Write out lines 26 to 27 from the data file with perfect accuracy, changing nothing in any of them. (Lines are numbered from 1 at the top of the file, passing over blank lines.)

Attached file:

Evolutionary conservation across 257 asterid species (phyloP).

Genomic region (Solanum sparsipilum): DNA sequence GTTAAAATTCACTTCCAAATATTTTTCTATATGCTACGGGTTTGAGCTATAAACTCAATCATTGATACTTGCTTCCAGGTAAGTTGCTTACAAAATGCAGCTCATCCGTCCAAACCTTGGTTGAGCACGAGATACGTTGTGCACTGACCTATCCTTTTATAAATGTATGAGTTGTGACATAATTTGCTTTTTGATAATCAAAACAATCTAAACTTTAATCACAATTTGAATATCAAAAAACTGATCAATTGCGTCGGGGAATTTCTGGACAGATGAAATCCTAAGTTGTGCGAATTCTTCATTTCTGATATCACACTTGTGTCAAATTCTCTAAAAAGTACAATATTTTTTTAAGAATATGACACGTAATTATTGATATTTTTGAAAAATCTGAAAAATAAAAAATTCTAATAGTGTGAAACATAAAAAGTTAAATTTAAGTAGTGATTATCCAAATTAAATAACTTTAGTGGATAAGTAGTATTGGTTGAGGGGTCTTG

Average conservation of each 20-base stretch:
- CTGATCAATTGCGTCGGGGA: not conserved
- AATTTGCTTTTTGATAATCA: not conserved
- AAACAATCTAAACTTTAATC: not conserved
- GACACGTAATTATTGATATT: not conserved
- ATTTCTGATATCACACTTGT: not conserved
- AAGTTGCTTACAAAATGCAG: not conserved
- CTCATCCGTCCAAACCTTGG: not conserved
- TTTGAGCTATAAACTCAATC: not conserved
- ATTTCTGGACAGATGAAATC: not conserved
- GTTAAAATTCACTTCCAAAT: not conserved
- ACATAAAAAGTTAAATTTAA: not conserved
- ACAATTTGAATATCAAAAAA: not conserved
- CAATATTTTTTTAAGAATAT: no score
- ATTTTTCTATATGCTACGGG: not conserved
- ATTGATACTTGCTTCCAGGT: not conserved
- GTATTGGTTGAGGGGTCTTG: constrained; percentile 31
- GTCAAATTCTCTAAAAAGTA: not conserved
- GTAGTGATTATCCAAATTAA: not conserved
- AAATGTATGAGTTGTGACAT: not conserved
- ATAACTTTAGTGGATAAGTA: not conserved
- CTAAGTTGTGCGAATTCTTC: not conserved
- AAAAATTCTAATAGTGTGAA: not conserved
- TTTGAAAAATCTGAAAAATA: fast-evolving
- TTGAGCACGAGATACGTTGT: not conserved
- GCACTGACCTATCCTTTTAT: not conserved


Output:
- TTTGAAAAATCTGAAAAATA: fast-evolving
- TTGAGCACGAGATACGTTGT: not conserved